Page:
The Center for Consumer Freedom butted heads with a People for the Ethical Treatment of Animals (PETA) spokesman yesterday on the Fox News Channel’s “Your World with Neil Cavuto.” Combining obfuscation, denial, and half-truths, PETA desperately tried to defend its record of supporting terrorism and terrorists. Read on for some of the highlights — and once you’re through, sign our petition to yank PETA’s tax exempt status.

After we mentioned PETA’s $70,000-plus gift to dedicated arsonist Rodney Coronado, Cavuto directed this question to PETA:

This Rodney Coronado guy, I don’t know much about him — I just need to know this, because this is a big deal. If he was found guilty of blowing up a facility, and spent time for doing that, would you continue to fund him?

To which PETA responded:

Absolutely not. If he needs legal fees before he’s been convicted of a crime, then we’ll consider helping him out. We do not fund illegal activities. That’s a simple, straight fact.

Of course, as we mentioned on Fox News, PETA’s own tax returns show a $1,500 gift to the terrorist Earth Liberation Front (ELF), a donation made after ELF activists had been convicted of various violent crimes. PETA has subsequently offered several conflicting justifications for that bit of insanity, but whatever the reason, they clearly funded illegal activities, since that’s all ELF does.

After PETA’s remarks about Coronado’s right to legal counsel, Cavuto chimed in: “This is a guy who blew up a facility. Why would you even countenance [funding him]?” With the metaphorical noose tightening, PETA’s talking head replied: “At the time he was innocent, and everybody knows people are innocent until proven guilty.”

While that may be true in a court of law, PETA certainly knew Coronado had in fact been planning to burn down a Michigan State University research lab. In Coronado’s official “sentencing memorandum,” U.S. Attorney Michael Dettmer wrote that PETA president and co-founder Ingrid Newkirk arranged ahead of time to have Coronado send her a pair of FedEx packages from Michigan — one on the day before he burned the lab down, and the other shortly afterward. “Significantly,” wrote Dettmer, “Newkirk had arranged to have the package[s] delivered to her days before the MSU arson occurred.” (Emphasis in the original)

There’s more yet. After we noted that PETA’s Bruce Friedrich “stood up in front of a public audience and advocated people going out and blowing up restaurants and blowing up medical laboratories,” PETA’s rep retorted: “That’s not what he said. What Bruce said was that he wished some places would burn down, that are hideously abusing animals.” Just to keep the record clear, here are Friedrich’s actual words:

If we really believe that animals have the same right to be free from pain and suffering at our hands, then, of course we’re going to be, as a movement, blowing things up and smashing windows … I think it’s a great way to bring about animal liberation … I think it would be great if all of the fast-food outlets, slaughterhouses, these laboratories, and the banks that fund them exploded tomorrow. I think it’s perfectly appropriate for people to take bricks and toss them through the windows … Hallelujah to the people who are willing to do it. [click here to listen]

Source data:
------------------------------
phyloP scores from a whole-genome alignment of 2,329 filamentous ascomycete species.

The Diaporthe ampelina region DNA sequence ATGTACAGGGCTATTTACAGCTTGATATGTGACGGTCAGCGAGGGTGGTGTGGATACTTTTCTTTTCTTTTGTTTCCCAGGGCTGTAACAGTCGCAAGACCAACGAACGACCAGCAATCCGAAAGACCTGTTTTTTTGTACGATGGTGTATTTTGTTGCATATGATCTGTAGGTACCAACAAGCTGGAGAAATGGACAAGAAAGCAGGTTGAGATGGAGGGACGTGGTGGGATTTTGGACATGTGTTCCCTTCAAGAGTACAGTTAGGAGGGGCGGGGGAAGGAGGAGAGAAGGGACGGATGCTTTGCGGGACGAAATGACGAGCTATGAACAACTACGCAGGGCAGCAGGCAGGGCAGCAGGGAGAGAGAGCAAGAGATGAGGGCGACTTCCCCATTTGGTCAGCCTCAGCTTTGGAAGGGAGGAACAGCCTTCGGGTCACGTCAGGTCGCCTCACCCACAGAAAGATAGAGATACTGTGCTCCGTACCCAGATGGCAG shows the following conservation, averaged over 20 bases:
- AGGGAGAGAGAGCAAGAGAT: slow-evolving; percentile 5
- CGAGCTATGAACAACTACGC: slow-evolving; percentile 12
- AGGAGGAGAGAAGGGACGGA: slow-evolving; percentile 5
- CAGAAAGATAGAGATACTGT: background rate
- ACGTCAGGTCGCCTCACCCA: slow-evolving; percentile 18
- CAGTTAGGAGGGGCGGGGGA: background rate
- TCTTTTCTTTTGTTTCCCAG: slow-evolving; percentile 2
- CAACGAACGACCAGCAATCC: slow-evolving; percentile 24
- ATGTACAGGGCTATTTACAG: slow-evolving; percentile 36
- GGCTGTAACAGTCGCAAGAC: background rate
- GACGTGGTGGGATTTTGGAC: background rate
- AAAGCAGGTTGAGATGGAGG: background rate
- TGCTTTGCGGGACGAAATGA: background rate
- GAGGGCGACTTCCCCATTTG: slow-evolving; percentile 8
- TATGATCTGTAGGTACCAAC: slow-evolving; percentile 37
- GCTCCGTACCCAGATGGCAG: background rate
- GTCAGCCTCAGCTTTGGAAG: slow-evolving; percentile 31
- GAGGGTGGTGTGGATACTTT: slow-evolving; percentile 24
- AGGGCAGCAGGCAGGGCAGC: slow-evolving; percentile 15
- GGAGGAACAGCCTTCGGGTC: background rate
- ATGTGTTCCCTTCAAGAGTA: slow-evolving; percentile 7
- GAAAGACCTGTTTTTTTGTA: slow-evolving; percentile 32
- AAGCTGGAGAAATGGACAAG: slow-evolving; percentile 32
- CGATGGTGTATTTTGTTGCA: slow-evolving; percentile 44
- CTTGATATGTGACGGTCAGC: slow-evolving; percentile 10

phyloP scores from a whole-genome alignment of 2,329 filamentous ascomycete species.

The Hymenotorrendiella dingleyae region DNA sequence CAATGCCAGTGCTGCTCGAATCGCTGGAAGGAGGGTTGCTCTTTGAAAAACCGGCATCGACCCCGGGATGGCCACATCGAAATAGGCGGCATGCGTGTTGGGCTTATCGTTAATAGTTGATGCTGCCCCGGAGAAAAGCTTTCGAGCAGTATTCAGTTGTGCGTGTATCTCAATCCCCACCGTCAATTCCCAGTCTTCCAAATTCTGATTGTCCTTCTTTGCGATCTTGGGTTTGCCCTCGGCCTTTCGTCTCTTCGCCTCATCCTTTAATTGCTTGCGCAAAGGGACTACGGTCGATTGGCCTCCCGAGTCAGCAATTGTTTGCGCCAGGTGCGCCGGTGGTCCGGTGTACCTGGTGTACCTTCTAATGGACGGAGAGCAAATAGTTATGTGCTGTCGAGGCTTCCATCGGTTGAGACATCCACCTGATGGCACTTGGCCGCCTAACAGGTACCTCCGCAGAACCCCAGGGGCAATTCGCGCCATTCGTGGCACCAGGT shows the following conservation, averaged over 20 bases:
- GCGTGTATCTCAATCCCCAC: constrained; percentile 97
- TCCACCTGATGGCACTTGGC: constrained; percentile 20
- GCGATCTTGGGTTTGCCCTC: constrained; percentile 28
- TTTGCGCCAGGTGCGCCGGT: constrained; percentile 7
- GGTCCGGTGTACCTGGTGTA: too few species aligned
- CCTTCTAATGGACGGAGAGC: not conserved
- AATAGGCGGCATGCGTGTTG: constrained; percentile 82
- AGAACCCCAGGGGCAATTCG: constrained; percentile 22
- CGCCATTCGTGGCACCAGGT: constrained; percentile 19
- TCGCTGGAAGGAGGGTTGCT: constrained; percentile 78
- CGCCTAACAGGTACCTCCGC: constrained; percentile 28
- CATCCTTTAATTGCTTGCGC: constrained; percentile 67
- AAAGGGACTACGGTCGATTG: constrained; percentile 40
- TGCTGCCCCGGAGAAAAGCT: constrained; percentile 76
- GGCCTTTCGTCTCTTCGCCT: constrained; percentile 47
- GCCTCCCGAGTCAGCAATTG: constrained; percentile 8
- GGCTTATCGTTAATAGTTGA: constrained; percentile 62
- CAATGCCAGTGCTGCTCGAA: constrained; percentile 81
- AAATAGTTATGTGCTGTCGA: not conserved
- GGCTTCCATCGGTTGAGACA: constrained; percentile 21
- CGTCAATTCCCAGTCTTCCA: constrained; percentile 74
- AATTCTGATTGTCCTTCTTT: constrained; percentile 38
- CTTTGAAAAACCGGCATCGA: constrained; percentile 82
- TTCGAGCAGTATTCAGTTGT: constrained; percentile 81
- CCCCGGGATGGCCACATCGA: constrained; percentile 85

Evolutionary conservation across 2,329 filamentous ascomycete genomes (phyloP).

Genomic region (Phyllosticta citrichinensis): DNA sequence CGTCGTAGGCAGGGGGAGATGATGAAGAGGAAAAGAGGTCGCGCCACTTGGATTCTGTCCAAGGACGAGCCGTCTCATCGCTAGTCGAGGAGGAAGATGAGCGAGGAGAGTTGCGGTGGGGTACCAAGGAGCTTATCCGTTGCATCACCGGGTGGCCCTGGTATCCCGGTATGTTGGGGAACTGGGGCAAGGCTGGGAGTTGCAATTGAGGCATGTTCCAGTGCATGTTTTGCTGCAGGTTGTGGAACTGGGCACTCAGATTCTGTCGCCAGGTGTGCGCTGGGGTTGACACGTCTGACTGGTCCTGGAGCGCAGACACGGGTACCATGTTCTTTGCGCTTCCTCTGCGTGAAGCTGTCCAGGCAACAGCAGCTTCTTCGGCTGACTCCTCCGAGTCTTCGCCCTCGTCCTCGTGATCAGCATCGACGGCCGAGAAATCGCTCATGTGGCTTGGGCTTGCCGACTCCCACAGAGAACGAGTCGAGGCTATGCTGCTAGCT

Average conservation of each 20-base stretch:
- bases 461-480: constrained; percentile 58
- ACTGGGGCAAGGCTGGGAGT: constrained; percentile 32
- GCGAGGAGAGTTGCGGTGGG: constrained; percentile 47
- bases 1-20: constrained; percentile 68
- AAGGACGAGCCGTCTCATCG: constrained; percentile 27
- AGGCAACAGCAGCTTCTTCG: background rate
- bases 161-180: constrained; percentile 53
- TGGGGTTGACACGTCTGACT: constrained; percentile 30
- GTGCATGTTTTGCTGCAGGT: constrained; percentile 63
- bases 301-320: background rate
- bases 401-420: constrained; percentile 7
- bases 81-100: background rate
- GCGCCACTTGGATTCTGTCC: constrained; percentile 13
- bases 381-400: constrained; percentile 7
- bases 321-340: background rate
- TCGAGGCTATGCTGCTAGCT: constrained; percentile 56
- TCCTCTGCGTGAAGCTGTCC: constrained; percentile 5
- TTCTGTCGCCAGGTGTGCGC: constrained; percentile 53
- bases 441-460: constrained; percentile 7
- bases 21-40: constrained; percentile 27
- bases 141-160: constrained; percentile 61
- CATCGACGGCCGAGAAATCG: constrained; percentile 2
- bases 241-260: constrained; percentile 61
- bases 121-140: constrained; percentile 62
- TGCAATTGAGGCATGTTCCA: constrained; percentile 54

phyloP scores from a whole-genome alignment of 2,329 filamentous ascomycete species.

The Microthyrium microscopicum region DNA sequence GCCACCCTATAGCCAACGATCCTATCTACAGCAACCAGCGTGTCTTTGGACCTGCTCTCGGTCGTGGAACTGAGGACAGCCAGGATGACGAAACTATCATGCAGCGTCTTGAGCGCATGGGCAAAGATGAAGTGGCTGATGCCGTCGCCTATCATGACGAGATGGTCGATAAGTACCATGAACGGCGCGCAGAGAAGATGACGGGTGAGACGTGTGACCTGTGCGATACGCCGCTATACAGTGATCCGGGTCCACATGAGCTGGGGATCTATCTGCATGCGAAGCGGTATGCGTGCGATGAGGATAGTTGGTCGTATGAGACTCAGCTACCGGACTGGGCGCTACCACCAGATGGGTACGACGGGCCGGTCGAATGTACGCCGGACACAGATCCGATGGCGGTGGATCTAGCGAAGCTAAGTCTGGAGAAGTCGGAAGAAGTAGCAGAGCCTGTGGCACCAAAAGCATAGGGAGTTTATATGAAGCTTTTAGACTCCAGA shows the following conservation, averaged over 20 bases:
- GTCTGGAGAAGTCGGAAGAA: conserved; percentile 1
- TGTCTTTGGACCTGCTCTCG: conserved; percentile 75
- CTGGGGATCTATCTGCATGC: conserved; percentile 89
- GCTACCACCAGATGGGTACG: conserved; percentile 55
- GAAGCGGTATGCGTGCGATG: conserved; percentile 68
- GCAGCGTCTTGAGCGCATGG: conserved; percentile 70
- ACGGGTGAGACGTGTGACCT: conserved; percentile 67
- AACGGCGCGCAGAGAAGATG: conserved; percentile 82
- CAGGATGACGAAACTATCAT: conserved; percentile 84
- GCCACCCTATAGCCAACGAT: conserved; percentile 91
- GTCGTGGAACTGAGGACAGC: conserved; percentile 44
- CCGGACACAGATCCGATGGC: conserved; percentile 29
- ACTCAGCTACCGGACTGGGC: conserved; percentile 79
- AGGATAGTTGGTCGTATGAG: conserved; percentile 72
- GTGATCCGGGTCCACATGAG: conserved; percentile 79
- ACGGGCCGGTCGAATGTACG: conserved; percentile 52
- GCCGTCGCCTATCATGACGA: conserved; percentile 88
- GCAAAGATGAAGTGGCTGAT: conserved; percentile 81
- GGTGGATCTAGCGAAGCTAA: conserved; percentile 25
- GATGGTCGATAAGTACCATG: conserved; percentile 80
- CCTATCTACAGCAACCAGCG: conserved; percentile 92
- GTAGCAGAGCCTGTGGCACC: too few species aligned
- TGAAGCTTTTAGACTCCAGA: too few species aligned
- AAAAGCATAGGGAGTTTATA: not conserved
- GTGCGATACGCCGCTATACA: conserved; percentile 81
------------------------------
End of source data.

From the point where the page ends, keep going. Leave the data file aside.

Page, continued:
PETA went on to insist that in 2001, the year Friedrich lionized arsonists, PETA “gave $200,000 to humane societies and SPCAs for their local work … All of our finances are detailed in our annual report which people can check out at PETA.org.” Well, we looked at PETA’s webiste, and there’s no way to verify this claim. On documents that PETA files with the IRS, the group listed less than $8,000 in gifts to humane societies and SPCAs during 2001. In that same year, they gave $5,000 to Animal Liberation Front’s militant Josh Harper and $1,500 to the Earth Liberation Front. PETA either misled Fox News viewers or the IRS.

Here’s one final exchange between host Neil Cavuto and PETA, which speaks for itself:

CAVUTO: Where do you draw a line between [raising animals for food] and animals that are used in research, for either cancer or multiple sclerosis or things like that?

PETA: The fact is that none of this research is necessary.

CAVUTO: How do you know, are you a doctor?

PETA: I’m not a doctor, no.

CAVUTO: How do you know?

PETA: We have been researching cancer for decades, using animal experiments. Do we have a cure for cancer? Of course we don’t.

CAVUTO: Do we have treatments for cancer? Of course we do.

PETA: But in the 21st century, don’t we have technologies that can get us past this? There’s is no need to be slicing these animals open —

CAVUTO: Dan, would you be open to trying some of these experimental drugs on a rat before your mom?

PETA: It doesn’t work like that, Neil. It is not a fair comparison. The fact is —

CAVUTO: It would be for me, Dan. I’d like to try it out on a rat before giving it to a loved one.